Syncing a course from your phone to the watch is a bit trickier on the Vertix because Coros doesn’t have a built-in mapping utility like Garmin. Instead of just hitting a button on your app to send the course to your watch, you have to jump through a few hoops. My primary method has been to create the course on Strava first. To do the same, you’ll open Strava in a browser on your phone, navigate to your routes, and select the route. After clicking “Export GPX” to download the course, choose “Open in…” and find the Coros app in the list of options. At this point the Coros app opens and prompts you to “Save the route.” But, you’re not done, because you still have to click “Sync with your watch.” It’s not at all intuitive, but after you’ve done it a couple times it’s fairly painless.

When you’re actively following a course, both watches can display an elevation plot, so you can see what hills lie in ambush.

Edge: Garmin

Sleep Tracking

Both the Vertix 2 and Fenix 6X Pro track not only your workouts and daily steps, but also your quality of sleep. You can review a graph of your night on each watch’s smartphone app to see how long you slept, how frequently you awoke, and even your heart rate throughout the night. Data from the Vertix, though, is mostly unreliable. Over Labor Day weekend, I decided to sleep in after a long day and a strenuous mountain run. The Vertix 2 claims I woke up at 5:57 am—getting just 4 hours 44 minutes of sleep—and said I was awake for nearly an hour shortly after nodding off. Sadly, neither of these was the case. I slept until almost 9 am!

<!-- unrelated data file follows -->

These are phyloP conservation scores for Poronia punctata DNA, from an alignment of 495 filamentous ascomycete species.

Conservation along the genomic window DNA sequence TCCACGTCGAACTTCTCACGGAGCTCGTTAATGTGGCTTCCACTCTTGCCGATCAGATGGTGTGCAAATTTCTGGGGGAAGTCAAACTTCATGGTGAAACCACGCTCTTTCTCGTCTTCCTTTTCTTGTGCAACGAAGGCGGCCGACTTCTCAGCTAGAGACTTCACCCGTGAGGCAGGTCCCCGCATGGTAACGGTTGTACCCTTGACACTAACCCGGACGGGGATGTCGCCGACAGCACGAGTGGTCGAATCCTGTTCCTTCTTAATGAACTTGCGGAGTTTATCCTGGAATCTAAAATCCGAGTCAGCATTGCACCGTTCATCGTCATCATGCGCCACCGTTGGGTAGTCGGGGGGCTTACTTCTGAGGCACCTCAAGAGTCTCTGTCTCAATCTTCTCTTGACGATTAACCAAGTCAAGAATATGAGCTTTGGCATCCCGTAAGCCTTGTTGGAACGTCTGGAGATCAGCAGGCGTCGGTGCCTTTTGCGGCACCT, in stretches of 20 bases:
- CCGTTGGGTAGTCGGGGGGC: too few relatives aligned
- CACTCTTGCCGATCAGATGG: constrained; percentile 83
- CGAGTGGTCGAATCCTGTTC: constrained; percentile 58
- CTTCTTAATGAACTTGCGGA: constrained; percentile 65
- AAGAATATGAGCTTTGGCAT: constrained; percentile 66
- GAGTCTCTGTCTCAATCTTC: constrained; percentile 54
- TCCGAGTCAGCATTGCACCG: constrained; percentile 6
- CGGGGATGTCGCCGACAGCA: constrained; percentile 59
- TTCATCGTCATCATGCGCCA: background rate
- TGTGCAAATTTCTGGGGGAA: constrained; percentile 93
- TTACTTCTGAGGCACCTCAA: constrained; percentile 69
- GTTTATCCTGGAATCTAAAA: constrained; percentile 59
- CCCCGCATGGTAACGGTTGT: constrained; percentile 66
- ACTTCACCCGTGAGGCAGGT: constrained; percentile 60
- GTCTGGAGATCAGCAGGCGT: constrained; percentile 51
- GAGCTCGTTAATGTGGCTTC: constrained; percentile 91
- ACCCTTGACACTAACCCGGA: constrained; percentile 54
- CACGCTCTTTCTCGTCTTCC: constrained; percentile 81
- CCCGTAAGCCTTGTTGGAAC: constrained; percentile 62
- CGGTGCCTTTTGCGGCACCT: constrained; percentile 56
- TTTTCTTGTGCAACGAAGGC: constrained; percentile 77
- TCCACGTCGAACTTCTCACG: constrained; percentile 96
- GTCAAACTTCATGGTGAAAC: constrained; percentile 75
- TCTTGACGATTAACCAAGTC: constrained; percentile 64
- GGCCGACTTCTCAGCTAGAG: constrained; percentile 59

The Garmin, on the other hand, is my nighttime companion. That’s mostly because of the alarm functions: I can set multiple alarms but, most importantly, I can set the watch to vibrate only—no annoying beeps to wake my wife. (The Vertix allows you to set multiple alarms, too, but it rings to wake you up.) The Fenix 6X Pro also more accurately displays when I go to bed and wake up, and creates charts showing how restless your sleep was and how many breaths per minute you took during the night.

Edge: Garmin

Other Features

I won’t dive into every other training feature of the watches, though it’s worth noting that both devices use your training history to estimate your VO2 max as well as predict your race finish times over common distances from 5K to the marathon. The Coros is more ambitious, suggesting that I’m in 3:08 marathon shape currently, whereas the Garmin makes a conservative forecast, suggesting I can run a 3:58. The truth is likely somewhere in between—no matter how undertrained I’ve been, I’ve always run faster; The slowest of my 30 marathons is 3:43:21 (I was leading a 3:45 pace group). Both watches also give you a seven-day total load and four-week intensity distribution so you know if you’re doing too much aerobic work and not enough speed training.